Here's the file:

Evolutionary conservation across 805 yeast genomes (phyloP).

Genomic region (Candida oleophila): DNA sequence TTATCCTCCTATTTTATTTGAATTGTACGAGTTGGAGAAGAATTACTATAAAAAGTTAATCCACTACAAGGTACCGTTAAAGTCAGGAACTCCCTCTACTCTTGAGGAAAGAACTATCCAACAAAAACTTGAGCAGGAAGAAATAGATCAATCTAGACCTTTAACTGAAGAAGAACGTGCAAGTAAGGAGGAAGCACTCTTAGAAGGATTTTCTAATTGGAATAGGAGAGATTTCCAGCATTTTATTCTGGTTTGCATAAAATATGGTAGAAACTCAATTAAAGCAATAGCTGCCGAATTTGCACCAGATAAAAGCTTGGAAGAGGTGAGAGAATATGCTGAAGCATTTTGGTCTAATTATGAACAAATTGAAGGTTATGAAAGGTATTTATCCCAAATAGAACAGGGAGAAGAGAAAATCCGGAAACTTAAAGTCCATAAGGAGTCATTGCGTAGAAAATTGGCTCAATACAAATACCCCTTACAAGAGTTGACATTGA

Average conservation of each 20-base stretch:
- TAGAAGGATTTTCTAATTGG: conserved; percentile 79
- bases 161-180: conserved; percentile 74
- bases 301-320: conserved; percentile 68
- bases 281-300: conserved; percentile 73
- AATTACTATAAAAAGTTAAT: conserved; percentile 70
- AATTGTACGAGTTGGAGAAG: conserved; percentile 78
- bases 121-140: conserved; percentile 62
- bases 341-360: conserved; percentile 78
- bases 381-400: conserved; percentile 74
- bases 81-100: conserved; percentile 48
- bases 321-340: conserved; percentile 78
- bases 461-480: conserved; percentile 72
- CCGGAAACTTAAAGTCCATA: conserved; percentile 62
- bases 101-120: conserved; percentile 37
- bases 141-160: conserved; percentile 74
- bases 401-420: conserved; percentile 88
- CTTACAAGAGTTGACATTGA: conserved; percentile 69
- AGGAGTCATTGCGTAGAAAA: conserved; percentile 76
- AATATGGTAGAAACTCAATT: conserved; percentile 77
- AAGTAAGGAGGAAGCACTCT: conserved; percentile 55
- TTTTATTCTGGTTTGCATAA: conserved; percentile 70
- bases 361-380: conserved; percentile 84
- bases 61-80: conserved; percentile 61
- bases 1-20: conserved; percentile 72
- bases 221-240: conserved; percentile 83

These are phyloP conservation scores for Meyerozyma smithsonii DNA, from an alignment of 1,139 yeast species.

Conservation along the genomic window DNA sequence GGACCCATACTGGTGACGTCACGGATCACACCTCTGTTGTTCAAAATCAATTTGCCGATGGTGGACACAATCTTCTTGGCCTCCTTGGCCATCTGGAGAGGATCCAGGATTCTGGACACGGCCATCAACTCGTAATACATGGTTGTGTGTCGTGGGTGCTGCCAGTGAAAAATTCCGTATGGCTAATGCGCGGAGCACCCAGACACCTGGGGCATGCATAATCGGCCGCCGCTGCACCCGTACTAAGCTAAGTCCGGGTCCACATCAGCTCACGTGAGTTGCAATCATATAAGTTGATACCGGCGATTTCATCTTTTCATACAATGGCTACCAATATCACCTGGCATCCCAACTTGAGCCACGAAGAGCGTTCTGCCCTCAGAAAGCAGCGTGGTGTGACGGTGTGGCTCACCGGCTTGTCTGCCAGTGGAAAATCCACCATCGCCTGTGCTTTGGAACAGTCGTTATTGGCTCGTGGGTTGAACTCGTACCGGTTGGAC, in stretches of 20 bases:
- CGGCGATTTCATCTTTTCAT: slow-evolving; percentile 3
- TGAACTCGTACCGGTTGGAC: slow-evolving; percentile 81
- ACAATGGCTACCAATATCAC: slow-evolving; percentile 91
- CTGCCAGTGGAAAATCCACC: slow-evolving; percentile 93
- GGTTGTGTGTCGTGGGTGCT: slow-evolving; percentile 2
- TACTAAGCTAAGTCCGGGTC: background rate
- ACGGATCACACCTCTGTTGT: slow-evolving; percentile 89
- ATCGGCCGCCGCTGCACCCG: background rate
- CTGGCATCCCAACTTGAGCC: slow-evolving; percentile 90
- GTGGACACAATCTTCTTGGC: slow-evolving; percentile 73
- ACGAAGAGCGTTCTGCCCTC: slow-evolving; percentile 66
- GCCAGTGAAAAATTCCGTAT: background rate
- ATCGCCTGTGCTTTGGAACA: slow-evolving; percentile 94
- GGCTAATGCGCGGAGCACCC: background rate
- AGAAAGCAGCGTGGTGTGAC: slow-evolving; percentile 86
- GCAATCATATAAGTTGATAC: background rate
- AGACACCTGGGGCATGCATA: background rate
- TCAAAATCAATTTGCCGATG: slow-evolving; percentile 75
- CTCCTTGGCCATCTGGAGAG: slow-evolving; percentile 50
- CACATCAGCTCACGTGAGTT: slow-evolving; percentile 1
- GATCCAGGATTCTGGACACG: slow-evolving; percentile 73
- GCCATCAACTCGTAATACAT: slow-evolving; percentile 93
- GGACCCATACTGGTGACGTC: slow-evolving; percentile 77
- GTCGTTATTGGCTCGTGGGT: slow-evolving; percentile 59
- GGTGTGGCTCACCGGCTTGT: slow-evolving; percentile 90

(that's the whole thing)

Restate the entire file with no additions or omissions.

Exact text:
Evolutionary conservation across 805 yeast genomes (phyloP).

Genomic region (Candida oleophila): DNA sequence TTATCCTCCTATTTTATTTGAATTGTACGAGTTGGAGAAGAATTACTATAAAAAGTTAATCCACTACAAGGTACCGTTAAAGTCAGGAACTCCCTCTACTCTTGAGGAAAGAACTATCCAACAAAAACTTGAGCAGGAAGAAATAGATCAATCTAGACCTTTAACTGAAGAAGAACGTGCAAGTAAGGAGGAAGCACTCTTAGAAGGATTTTCTAATTGGAATAGGAGAGATTTCCAGCATTTTATTCTGGTTTGCATAAAATATGGTAGAAACTCAATTAAAGCAATAGCTGCCGAATTTGCACCAGATAAAAGCTTGGAAGAGGTGAGAGAATATGCTGAAGCATTTTGGTCTAATTATGAACAAATTGAAGGTTATGAAAGGTATTTATCCCAAATAGAACAGGGAGAAGAGAAAATCCGGAAACTTAAAGTCCATAAGGAGTCATTGCGTAGAAAATTGGCTCAATACAAATACCCCTTACAAGAGTTGACATTGA

Average conservation of each 20-base stretch:
- TAGAAGGATTTTCTAATTGG: conserved; percentile 79
- bases 161-180: conserved; percentile 74
- bases 301-320: conserved; percentile 68
- bases 281-300: conserved; percentile 73
- AATTACTATAAAAAGTTAAT: conserved; percentile 70
- AATTGTACGAGTTGGAGAAG: conserved; percentile 78
- bases 121-140: conserved; percentile 62
- bases 341-360: conserved; percentile 78
- bases 381-400: conserved; percentile 74
- bases 81-100: conserved; percentile 48
- bases 321-340: conserved; percentile 78
- bases 461-480: conserved; percentile 72
- CCGGAAACTTAAAGTCCATA: conserved; percentile 62
- bases 101-120: conserved; percentile 37
- bases 141-160: conserved; percentile 74
- bases 401-420: conserved; percentile 88
- CTTACAAGAGTTGACATTGA: conserved; percentile 69
- AGGAGTCATTGCGTAGAAAA: conserved; percentile 76
- AATATGGTAGAAACTCAATT: conserved; percentile 77
- AAGTAAGGAGGAAGCACTCT: conserved; percentile 55
- TTTTATTCTGGTTTGCATAA: conserved; percentile 70
- bases 361-380: conserved; percentile 84
- bases 61-80: conserved; percentile 61
- bases 1-20: conserved; percentile 72
- bases 221-240: conserved; percentile 83

These are phyloP conservation scores for Meyerozyma smithsonii DNA, from an alignment of 1,139 yeast species.

Conservation along the genomic window DNA sequence GGACCCATACTGGTGACGTCACGGATCACACCTCTGTTGTTCAAAATCAATTTGCCGATGGTGGACACAATCTTCTTGGCCTCCTTGGCCATCTGGAGAGGATCCAGGATTCTGGACACGGCCATCAACTCGTAATACATGGTTGTGTGTCGTGGGTGCTGCCAGTGAAAAATTCCGTATGGCTAATGCGCGGAGCACCCAGACACCTGGGGCATGCATAATCGGCCGCCGCTGCACCCGTACTAAGCTAAGTCCGGGTCCACATCAGCTCACGTGAGTTGCAATCATATAAGTTGATACCGGCGATTTCATCTTTTCATACAATGGCTACCAATATCACCTGGCATCCCAACTTGAGCCACGAAGAGCGTTCTGCCCTCAGAAAGCAGCGTGGTGTGACGGTGTGGCTCACCGGCTTGTCTGCCAGTGGAAAATCCACCATCGCCTGTGCTTTGGAACAGTCGTTATTGGCTCGTGGGTTGAACTCGTACCGGTTGGAC, in stretches of 20 bases:
- CGGCGATTTCATCTTTTCAT: slow-evolving; percentile 3
- TGAACTCGTACCGGTTGGAC: slow-evolving; percentile 81
- ACAATGGCTACCAATATCAC: slow-evolving; percentile 91
- CTGCCAGTGGAAAATCCACC: slow-evolving; percentile 93
- GGTTGTGTGTCGTGGGTGCT: slow-evolving; percentile 2
- TACTAAGCTAAGTCCGGGTC: background rate
- ACGGATCACACCTCTGTTGT: slow-evolving; percentile 89
- ATCGGCCGCCGCTGCACCCG: background rate
- CTGGCATCCCAACTTGAGCC: slow-evolving; percentile 90
- GTGGACACAATCTTCTTGGC: slow-evolving; percentile 73
- ACGAAGAGCGTTCTGCCCTC: slow-evolving; percentile 66
- GCCAGTGAAAAATTCCGTAT: background rate
- ATCGCCTGTGCTTTGGAACA: slow-evolving; percentile 94
- GGCTAATGCGCGGAGCACCC: background rate
- AGAAAGCAGCGTGGTGTGAC: slow-evolving; percentile 86
- GCAATCATATAAGTTGATAC: background rate
- AGACACCTGGGGCATGCATA: background rate
- TCAAAATCAATTTGCCGATG: slow-evolving; percentile 75
- CTCCTTGGCCATCTGGAGAG: slow-evolving; percentile 50
- CACATCAGCTCACGTGAGTT: slow-evolving; percentile 1
- GATCCAGGATTCTGGACACG: slow-evolving; percentile 73
- GCCATCAACTCGTAATACAT: slow-evolving; percentile 93
- GGACCCATACTGGTGACGTC: slow-evolving; percentile 77
- GTCGTTATTGGCTCGTGGGT: slow-evolving; percentile 59
- GGTGTGGCTCACCGGCTTGT: slow-evolving; percentile 90